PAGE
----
• On iPhone: Open Settings and enable "Airplane Mode." Then, tap Wi-Fi and turn it off, head back to the Settings, and do the same for Bluetooth (You can also pull down from the top of the screen and do this all in Control Center, as pictured below). Head back to the Settings page one more time, scroll down to Privacy & Security > Location Services and turn location services off entirely. You may also want to go into Settings > Privacy & Security > Location Services > System Services > Significant Locations and turn this off.

Enabling Airplane mode on Android (left) and iPhone (right).

However, even when Airplane Mode is turned on and Location Services, Wi-Fi, and Bluetooth are turned off, apps may be able to store your GPS location and transmit it once you connect to the internet again. The only way to ensure this does not happen is to turn the phone off completely.

Turning on Airplane Mode and turning off Wi-Fi also means that you won't be able to message or call your friends, so plan accordingly. Before going to the protest, agree on a spot where you and your friends can meet if you get separated.

If you need to navigate using GPS, use an offline maps app like Organic Maps. You should download a map of the area of the protest beforehand.

If You Are Arrested in the United States anchor link

If you are detained and questioned by police, you have a right to remain silent, and to speak with an attorney before and during any questioning. It is best to say “I want my attorney and I choose to remain silent” and then refuse to answer questions until you have a chance to talk to a lawyer.

If you choose to answer questions, be sure to tell the truth. It can be a crime to lie to a police officer and you may find yourself in more trouble for lying to law enforcement than for whatever it was they wanted to talk to you about in the first place.

If the police ask to see your phone, tell them that you do not consent to a search of your device. Police might respond by seizing your phone and trying to search it later, but at least it will be clear that you did not give them permission to do so.

If the police ask for the password to unlock your device (or ask you to unlock it directly), you can refuse. You may suffer adverse consequences at the hands of law enforcement—from having your phone seized to being booked into custody—for refusing to provide your password or biometric key . Every arrest situation is different, however, and you will need to consider your own threat model .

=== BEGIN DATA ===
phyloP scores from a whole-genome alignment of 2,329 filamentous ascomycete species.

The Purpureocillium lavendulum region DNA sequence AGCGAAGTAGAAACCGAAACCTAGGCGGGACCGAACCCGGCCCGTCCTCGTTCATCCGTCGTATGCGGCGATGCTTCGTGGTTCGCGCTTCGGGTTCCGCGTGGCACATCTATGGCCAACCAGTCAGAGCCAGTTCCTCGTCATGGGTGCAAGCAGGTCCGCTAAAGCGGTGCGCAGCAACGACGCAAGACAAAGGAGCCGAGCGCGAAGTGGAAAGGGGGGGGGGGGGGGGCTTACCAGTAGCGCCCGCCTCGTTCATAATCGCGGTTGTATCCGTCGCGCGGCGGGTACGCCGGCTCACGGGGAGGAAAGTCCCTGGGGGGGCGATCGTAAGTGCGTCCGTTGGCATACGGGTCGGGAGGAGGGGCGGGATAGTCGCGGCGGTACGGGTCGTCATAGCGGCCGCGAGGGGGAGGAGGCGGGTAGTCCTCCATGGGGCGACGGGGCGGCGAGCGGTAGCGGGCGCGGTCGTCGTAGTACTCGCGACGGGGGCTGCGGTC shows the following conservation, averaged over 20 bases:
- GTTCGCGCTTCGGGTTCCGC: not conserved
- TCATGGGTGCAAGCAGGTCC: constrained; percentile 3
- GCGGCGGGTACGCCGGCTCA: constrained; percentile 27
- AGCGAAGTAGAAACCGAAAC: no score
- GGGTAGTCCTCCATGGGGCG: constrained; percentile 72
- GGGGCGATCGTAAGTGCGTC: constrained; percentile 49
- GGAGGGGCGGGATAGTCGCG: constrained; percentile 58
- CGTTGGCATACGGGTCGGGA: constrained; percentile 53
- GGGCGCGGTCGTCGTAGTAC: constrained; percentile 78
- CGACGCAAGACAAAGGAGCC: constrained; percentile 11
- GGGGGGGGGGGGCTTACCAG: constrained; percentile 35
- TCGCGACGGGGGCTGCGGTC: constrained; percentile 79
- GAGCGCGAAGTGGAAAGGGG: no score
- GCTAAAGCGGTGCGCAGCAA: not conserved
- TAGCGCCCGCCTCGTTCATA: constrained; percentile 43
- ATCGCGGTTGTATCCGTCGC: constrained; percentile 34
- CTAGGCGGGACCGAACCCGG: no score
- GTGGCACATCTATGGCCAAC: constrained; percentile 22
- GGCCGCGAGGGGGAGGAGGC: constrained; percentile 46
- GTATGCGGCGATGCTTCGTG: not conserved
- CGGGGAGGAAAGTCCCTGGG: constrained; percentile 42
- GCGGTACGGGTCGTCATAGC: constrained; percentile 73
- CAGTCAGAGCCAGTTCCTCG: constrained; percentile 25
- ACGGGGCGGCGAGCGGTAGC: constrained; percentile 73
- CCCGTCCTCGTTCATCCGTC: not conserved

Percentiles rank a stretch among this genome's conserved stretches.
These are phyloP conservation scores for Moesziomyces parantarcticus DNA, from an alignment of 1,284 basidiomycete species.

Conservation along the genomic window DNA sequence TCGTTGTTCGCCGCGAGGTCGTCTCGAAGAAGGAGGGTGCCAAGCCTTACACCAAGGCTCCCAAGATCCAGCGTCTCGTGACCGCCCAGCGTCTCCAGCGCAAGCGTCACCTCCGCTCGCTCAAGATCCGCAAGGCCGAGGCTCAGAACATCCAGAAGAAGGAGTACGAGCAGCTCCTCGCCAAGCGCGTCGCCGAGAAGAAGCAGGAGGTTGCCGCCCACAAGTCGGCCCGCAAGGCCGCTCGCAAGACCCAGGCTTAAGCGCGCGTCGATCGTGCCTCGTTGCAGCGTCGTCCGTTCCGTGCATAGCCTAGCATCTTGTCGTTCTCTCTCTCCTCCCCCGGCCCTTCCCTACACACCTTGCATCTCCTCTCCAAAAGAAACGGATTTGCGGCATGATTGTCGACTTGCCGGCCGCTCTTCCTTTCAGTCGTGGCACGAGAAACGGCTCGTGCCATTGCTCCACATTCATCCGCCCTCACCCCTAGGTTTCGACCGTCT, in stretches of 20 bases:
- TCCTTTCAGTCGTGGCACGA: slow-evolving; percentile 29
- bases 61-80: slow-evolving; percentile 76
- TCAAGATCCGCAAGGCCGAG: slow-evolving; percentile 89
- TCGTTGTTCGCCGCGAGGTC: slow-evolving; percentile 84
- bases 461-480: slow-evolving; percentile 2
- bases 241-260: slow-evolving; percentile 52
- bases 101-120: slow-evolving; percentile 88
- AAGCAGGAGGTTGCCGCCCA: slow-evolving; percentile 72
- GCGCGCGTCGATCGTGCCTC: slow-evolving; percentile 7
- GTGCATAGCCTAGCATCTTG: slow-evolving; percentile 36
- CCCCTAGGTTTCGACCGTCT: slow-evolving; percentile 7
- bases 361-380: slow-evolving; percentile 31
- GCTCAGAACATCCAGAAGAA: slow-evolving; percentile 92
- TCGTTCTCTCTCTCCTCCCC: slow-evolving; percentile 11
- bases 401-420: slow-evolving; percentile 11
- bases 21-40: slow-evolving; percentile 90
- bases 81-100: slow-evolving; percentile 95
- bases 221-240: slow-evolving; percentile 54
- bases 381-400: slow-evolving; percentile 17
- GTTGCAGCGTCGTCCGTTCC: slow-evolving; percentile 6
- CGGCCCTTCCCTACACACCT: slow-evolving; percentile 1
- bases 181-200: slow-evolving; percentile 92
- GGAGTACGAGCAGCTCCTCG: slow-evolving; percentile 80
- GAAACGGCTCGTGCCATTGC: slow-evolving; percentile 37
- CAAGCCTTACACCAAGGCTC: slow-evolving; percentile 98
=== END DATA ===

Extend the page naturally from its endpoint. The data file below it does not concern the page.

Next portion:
After the Protest anchor link

What To Do if Your Device Is Confiscated anchor link

If your device has been confiscated, you may have legal recourse to get it back. In the United States, your attorney can file a motion for the return of your property if it is not being held as evidence in a pending case. If the police believe that evidence of a crime was found on your device, including in your photos or videos, then the police can keep it as evidence. They may also attempt to end your ownership of your device, but you can challenge such asset forfeiture in court.

You can also revoke access for some services that are logged in on your device. For instance, on X (formerly Twitter) if you go to Settings and privacy > Apps and devices, you can revoke access from devices that have permission to connect to your X account.

For other services, changing your password or passphrase may prompt the app to log out. But beware that revoking law enforcement access may expose you to the risk of being charged with obstruction of justice or the destruction of evidence. You should always speak to your attorney first before deciding how to proceed. Online services may provide logs of recent log-ins for your account. If you are worried your device is being used to access accounts without your consent, it might be useful for you to see if such logs are available and monitor them.

If law enforcement confiscates your device, they may use a “forensic” tool such as Cellebrite to try to extract data from your device, such as images, contacts, messages, and location history. This is more likely to be successful if your phone is older or unencrypted. For this reason, it’s important to carry the bare minimum of data with you, and use the strongest level of encryption, when going into a risky situation like a protest.